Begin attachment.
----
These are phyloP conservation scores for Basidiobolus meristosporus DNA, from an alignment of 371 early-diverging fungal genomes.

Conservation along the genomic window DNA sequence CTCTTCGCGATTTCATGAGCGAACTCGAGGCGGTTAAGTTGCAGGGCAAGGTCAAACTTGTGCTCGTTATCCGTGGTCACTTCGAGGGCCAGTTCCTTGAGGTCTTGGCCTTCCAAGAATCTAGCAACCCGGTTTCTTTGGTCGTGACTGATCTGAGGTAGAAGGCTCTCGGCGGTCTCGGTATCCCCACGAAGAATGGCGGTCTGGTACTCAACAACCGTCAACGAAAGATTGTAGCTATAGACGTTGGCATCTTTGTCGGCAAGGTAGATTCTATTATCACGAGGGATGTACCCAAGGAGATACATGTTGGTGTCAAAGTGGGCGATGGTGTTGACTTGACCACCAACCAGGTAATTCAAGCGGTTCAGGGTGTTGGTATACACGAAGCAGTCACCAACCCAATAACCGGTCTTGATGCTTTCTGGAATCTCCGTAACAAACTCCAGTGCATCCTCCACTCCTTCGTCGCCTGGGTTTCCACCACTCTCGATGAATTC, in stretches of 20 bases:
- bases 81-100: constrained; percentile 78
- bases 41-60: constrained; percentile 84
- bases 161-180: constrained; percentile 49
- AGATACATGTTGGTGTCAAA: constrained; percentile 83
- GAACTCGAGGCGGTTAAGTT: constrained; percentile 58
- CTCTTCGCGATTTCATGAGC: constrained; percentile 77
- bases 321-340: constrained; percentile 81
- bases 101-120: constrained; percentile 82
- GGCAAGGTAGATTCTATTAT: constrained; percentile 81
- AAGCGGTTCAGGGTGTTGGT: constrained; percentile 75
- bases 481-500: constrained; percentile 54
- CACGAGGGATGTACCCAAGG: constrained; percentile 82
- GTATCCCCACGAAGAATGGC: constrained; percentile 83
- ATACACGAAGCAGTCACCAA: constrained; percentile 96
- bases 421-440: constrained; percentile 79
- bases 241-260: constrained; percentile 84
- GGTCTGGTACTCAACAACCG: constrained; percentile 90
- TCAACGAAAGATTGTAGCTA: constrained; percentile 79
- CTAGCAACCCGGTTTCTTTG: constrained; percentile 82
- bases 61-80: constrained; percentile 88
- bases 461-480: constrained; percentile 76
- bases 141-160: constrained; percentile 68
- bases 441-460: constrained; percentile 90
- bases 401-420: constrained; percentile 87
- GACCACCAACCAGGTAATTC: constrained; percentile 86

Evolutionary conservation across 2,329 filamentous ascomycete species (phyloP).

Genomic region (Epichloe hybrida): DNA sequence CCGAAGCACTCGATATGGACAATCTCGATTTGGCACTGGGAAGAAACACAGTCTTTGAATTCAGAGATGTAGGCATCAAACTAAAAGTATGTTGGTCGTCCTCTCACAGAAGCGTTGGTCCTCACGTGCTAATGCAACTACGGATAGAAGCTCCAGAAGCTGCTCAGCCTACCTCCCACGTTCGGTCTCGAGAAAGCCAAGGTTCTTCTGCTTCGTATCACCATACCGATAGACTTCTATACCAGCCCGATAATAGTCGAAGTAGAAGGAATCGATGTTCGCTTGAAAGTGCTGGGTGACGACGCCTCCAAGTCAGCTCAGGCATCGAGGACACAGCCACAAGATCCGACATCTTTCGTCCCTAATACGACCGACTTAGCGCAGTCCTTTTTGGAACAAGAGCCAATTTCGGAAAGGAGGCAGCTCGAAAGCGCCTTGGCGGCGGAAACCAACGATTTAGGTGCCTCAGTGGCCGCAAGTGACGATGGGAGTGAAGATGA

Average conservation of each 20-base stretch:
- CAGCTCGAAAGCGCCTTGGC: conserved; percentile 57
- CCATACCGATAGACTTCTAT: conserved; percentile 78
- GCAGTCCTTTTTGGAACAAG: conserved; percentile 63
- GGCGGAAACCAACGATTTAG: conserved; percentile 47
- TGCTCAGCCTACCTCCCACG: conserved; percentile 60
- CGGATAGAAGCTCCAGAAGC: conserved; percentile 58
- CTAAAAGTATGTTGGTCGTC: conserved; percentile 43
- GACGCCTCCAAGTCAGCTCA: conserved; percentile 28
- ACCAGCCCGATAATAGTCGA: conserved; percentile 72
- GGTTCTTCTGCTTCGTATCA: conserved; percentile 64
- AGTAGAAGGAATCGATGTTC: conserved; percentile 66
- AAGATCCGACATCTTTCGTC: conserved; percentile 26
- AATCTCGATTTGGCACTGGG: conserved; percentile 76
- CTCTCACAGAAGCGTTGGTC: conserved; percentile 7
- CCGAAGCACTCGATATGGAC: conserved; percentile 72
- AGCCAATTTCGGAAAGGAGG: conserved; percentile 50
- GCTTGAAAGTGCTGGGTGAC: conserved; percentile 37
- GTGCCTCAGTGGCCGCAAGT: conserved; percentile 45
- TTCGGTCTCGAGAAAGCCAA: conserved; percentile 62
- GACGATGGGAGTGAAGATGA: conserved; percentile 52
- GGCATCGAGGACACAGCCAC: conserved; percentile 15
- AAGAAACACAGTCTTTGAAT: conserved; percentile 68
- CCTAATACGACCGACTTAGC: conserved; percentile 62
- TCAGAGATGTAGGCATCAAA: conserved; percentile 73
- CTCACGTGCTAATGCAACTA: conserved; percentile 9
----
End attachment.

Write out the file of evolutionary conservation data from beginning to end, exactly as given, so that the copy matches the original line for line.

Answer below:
These are phyloP conservation scores for Basidiobolus meristosporus DNA, from an alignment of 371 early-diverging fungal genomes.

Conservation along the genomic window DNA sequence CTCTTCGCGATTTCATGAGCGAACTCGAGGCGGTTAAGTTGCAGGGCAAGGTCAAACTTGTGCTCGTTATCCGTGGTCACTTCGAGGGCCAGTTCCTTGAGGTCTTGGCCTTCCAAGAATCTAGCAACCCGGTTTCTTTGGTCGTGACTGATCTGAGGTAGAAGGCTCTCGGCGGTCTCGGTATCCCCACGAAGAATGGCGGTCTGGTACTCAACAACCGTCAACGAAAGATTGTAGCTATAGACGTTGGCATCTTTGTCGGCAAGGTAGATTCTATTATCACGAGGGATGTACCCAAGGAGATACATGTTGGTGTCAAAGTGGGCGATGGTGTTGACTTGACCACCAACCAGGTAATTCAAGCGGTTCAGGGTGTTGGTATACACGAAGCAGTCACCAACCCAATAACCGGTCTTGATGCTTTCTGGAATCTCCGTAACAAACTCCAGTGCATCCTCCACTCCTTCGTCGCCTGGGTTTCCACCACTCTCGATGAATTC, in stretches of 20 bases:
- bases 81-100: constrained; percentile 78
- bases 41-60: constrained; percentile 84
- bases 161-180: constrained; percentile 49
- AGATACATGTTGGTGTCAAA: constrained; percentile 83
- GAACTCGAGGCGGTTAAGTT: constrained; percentile 58
- CTCTTCGCGATTTCATGAGC: constrained; percentile 77
- bases 321-340: constrained; percentile 81
- bases 101-120: constrained; percentile 82
- GGCAAGGTAGATTCTATTAT: constrained; percentile 81
- AAGCGGTTCAGGGTGTTGGT: constrained; percentile 75
- bases 481-500: constrained; percentile 54
- CACGAGGGATGTACCCAAGG: constrained; percentile 82
- GTATCCCCACGAAGAATGGC: constrained; percentile 83
- ATACACGAAGCAGTCACCAA: constrained; percentile 96
- bases 421-440: constrained; percentile 79
- bases 241-260: constrained; percentile 84
- GGTCTGGTACTCAACAACCG: constrained; percentile 90
- TCAACGAAAGATTGTAGCTA: constrained; percentile 79
- CTAGCAACCCGGTTTCTTTG: constrained; percentile 82
- bases 61-80: constrained; percentile 88
- bases 461-480: constrained; percentile 76
- bases 141-160: constrained; percentile 68
- bases 441-460: constrained; percentile 90
- bases 401-420: constrained; percentile 87
- GACCACCAACCAGGTAATTC: constrained; percentile 86

Evolutionary conservation across 2,329 filamentous ascomycete species (phyloP).

Genomic region (Epichloe hybrida): DNA sequence CCGAAGCACTCGATATGGACAATCTCGATTTGGCACTGGGAAGAAACACAGTCTTTGAATTCAGAGATGTAGGCATCAAACTAAAAGTATGTTGGTCGTCCTCTCACAGAAGCGTTGGTCCTCACGTGCTAATGCAACTACGGATAGAAGCTCCAGAAGCTGCTCAGCCTACCTCCCACGTTCGGTCTCGAGAAAGCCAAGGTTCTTCTGCTTCGTATCACCATACCGATAGACTTCTATACCAGCCCGATAATAGTCGAAGTAGAAGGAATCGATGTTCGCTTGAAAGTGCTGGGTGACGACGCCTCCAAGTCAGCTCAGGCATCGAGGACACAGCCACAAGATCCGACATCTTTCGTCCCTAATACGACCGACTTAGCGCAGTCCTTTTTGGAACAAGAGCCAATTTCGGAAAGGAGGCAGCTCGAAAGCGCCTTGGCGGCGGAAACCAACGATTTAGGTGCCTCAGTGGCCGCAAGTGACGATGGGAGTGAAGATGA

Average conservation of each 20-base stretch:
- CAGCTCGAAAGCGCCTTGGC: conserved; percentile 57
- CCATACCGATAGACTTCTAT: conserved; percentile 78
- GCAGTCCTTTTTGGAACAAG: conserved; percentile 63
- GGCGGAAACCAACGATTTAG: conserved; percentile 47
- TGCTCAGCCTACCTCCCACG: conserved; percentile 60
- CGGATAGAAGCTCCAGAAGC: conserved; percentile 58
- CTAAAAGTATGTTGGTCGTC: conserved; percentile 43
- GACGCCTCCAAGTCAGCTCA: conserved; percentile 28
- ACCAGCCCGATAATAGTCGA: conserved; percentile 72
- GGTTCTTCTGCTTCGTATCA: conserved; percentile 64
- AGTAGAAGGAATCGATGTTC: conserved; percentile 66
- AAGATCCGACATCTTTCGTC: conserved; percentile 26
- AATCTCGATTTGGCACTGGG: conserved; percentile 76
- CTCTCACAGAAGCGTTGGTC: conserved; percentile 7
- CCGAAGCACTCGATATGGAC: conserved; percentile 72
- AGCCAATTTCGGAAAGGAGG: conserved; percentile 50
- GCTTGAAAGTGCTGGGTGAC: conserved; percentile 37
- GTGCCTCAGTGGCCGCAAGT: conserved; percentile 45
- TTCGGTCTCGAGAAAGCCAA: conserved; percentile 62
- GACGATGGGAGTGAAGATGA: conserved; percentile 52
- GGCATCGAGGACACAGCCAC: conserved; percentile 15
- AAGAAACACAGTCTTTGAAT: conserved; percentile 68
- CCTAATACGACCGACTTAGC: conserved; percentile 62
- TCAGAGATGTAGGCATCAAA: conserved; percentile 73
- CTCACGTGCTAATGCAACTA: conserved; percentile 9